I am on a road trip, somewhere hot and dry. Arizona, maybe, or Texas. I stop the car, open the door into the breeze and, while the cicadas play drums to the song on the radio, the roadside scents of grass and hot asphalt and petrol hit me full in the face. I can smell adventure.
I have never been to Arizona, or to Texas. It is 30C in London, and today’s adventures do not extend beyond the Victoria line. In real life, I am in one of the 10 installations in the new Somerset House exhibition Perfume: A Sensory Journey Through Contemporary Scent. Five minutes ago, in another room, I was picking up the smell that lingers on a sweater the morning after a campfire, along with all the anti-rat-race, acoustic-guitar baggage that goes with that. In another space, I close my eyes and it is as if I had stepped inside a quiet Mediterranean church on a July day: I can smell the wood polish, the dried flowers, but also, somehow, the cool of the stone, the soft clunk of the door closing the deep-pile hush that builds over centuries of whispers.
This is a revelation. Whatever the odour equivalent of being tone-deaf is, that’s me. I can just about recognise Chanel No 5 – the amount of money I’ve spent on it over the years, it would be fairly hopeless not to manage that – but there is almost no other scent I can pick out in a line-up. To me, most perfumes smell … nice?
Yet this doesn’t stop me wanting new perfumes, and that fascinates me. I was once obsessed with Robert Piguet’s Fracas, which smells like the person you most want to talk to in a room. Currently, I am obsessed with Estée Lauder’s Bronze Goddess, which is the smell of summer holidays. I have zero connoisseurship – I couldn’t tell you what ylang ylang smells like if my life depended on it.
I am not even sure I could recognise the smell of rose – so the fact that I am still moved by fragrance suggests that its meaning goes way beyond smell.
Claire Catterall, curator of the exhibition, describes perfume as “the most democratic form of art.” In collaboration with fragrance writer Lizzie Ostrom, Caterall attempts to free perfume from the opaque language of “top notes” and “dry downs” and dig into our thought processes around perfume. “Perfume has everything: it’s about our art, and commerce. It’s about intimacy and relationships and our place in the world,” says Catterall. “It’s about hopes, aspirations, memories and emotion.” The installation for Secretions Magnifique, an infamous decade-old scent by perfumer Antoine Lie, features a rumpled bed on which visitors are invited to sit, and sniff the fragrance embedded in the sheets. The notes of the perfume include semen, blood, sweat, saliva and breast milk. “It’s about the whole journey of love,” says Catterall.
The story of scent is the story of culture. Jose Eisenberg, founder of luxury fragrance house Eisenberg Paris, says fragrance is “the reflection of a particular society and period of time. Patchouli is a symbol of femininity, and represents the 70s days of women’s liberation, hope, optimism, freedom and a new fraternity between peoples. The salty-clean 90s scents conveyed the desire to get rid of the previous decade’s excess. To purify the world.”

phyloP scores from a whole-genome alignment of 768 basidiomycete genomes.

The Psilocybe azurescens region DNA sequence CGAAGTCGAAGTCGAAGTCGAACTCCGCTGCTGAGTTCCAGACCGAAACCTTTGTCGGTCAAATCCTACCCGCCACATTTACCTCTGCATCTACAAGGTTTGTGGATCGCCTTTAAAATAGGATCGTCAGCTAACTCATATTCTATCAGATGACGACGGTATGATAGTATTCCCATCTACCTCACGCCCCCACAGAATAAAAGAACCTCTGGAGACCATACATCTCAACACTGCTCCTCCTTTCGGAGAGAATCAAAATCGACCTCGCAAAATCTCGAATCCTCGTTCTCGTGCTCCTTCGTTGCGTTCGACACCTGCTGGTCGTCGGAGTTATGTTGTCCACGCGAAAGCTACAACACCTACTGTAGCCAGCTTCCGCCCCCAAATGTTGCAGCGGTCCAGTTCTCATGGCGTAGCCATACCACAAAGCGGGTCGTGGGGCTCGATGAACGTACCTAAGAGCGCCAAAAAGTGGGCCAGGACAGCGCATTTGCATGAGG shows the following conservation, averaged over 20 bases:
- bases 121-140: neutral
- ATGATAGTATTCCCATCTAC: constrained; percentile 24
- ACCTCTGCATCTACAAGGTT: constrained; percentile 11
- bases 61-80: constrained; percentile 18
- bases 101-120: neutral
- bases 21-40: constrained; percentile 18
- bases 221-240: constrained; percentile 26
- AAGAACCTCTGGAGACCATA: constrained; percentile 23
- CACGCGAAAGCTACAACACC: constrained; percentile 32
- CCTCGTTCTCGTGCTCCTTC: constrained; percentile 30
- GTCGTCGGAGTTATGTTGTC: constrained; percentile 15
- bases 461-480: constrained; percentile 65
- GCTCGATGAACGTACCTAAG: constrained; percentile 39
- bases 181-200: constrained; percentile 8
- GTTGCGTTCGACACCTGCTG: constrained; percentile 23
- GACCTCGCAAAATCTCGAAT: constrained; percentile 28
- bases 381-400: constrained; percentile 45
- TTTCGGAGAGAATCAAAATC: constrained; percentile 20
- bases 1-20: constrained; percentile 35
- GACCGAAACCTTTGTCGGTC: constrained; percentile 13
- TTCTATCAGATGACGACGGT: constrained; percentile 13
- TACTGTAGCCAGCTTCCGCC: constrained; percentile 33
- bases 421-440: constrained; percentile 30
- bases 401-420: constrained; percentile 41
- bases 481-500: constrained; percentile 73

The narrative is told visually, as well as in the “juice” itself. The packaging of 90s favourite CK One looks like a bottle of Absolut Vodka. The uncanny ability of Chanel No 5 to keep smelling modern is echoed in the design, which at nearly a century old has the up-to-date proportions of an iPhone 6.
What we desire and value as consumers in the marketplace cannot be separated from what we desire and value as human beings in society. The millennial appetite for experience over possession; the modern emphasis on authenticity (a subtly different value than loyalty or constancy); the 21st century’s more nuanced perspective on gender: all of these are reflected in the fragrances we buy. The new wave of fragrances that are radical rather than pretty, which transport you to a hot roadside, or a cool church, or the morning after a campfire – are, quite literally, the essence of paying for an experience. The Salons de Parfums, modelled on upscale boutiques, opened two years ago at Harrods to reflect consumers’ desire for a more intense, experiential shopping journey.
Melissa McGinnis, Selfridges’ beauty-buying manager, reports “a much more intrepid shopper looking for depth, range and, most importantly, individuality through fragrance”. Specialist, independent, niche fragrance brands account for about 45% of perfume sales at Selfridges.
The modern perfume shopper is not looking for an established perfume with which to identify, but looking for the scent – or bespoke or layered scents – that reflect their identity. In the modern world, the personal brand is the most important one. Meanwhile, our short attention spans have killed off the once holy-grail of the signature scent. “It’s not so much about one or two fragrances on the bathroom shelf any more,” says Annalise Ford of Harrods. “It’s about five, or 10 – a fragrance wardrobe.”
“Gender is irrelevant in modern perfume,” says Catterall. The days when fragrances for women came in hourglass-shaped bottles and those for men in tins the shape of WD40 are over. Many of the fragrance brands at Selfridges “present as personality- rather than gender-led,” says McGinnis. “They are moving away from the notion of what is typically masculine or feminine in scent.”
At the moment, says Ford, there is a trend for what she calls “emotionally protective” fragrances. “Herbaceous notes such as mint, cucumber and lime feel like a reaction against the uncertainty of the outside world.” In the same way we crave those flavours on a hot, frazzled day, we crave the scents. “Buying perfume isn’t just about wanting to be sexy or sophisticated any more,” says Ostrom. “Things have got a bit more complicated than that.”
Until 17 September at Somerset House, London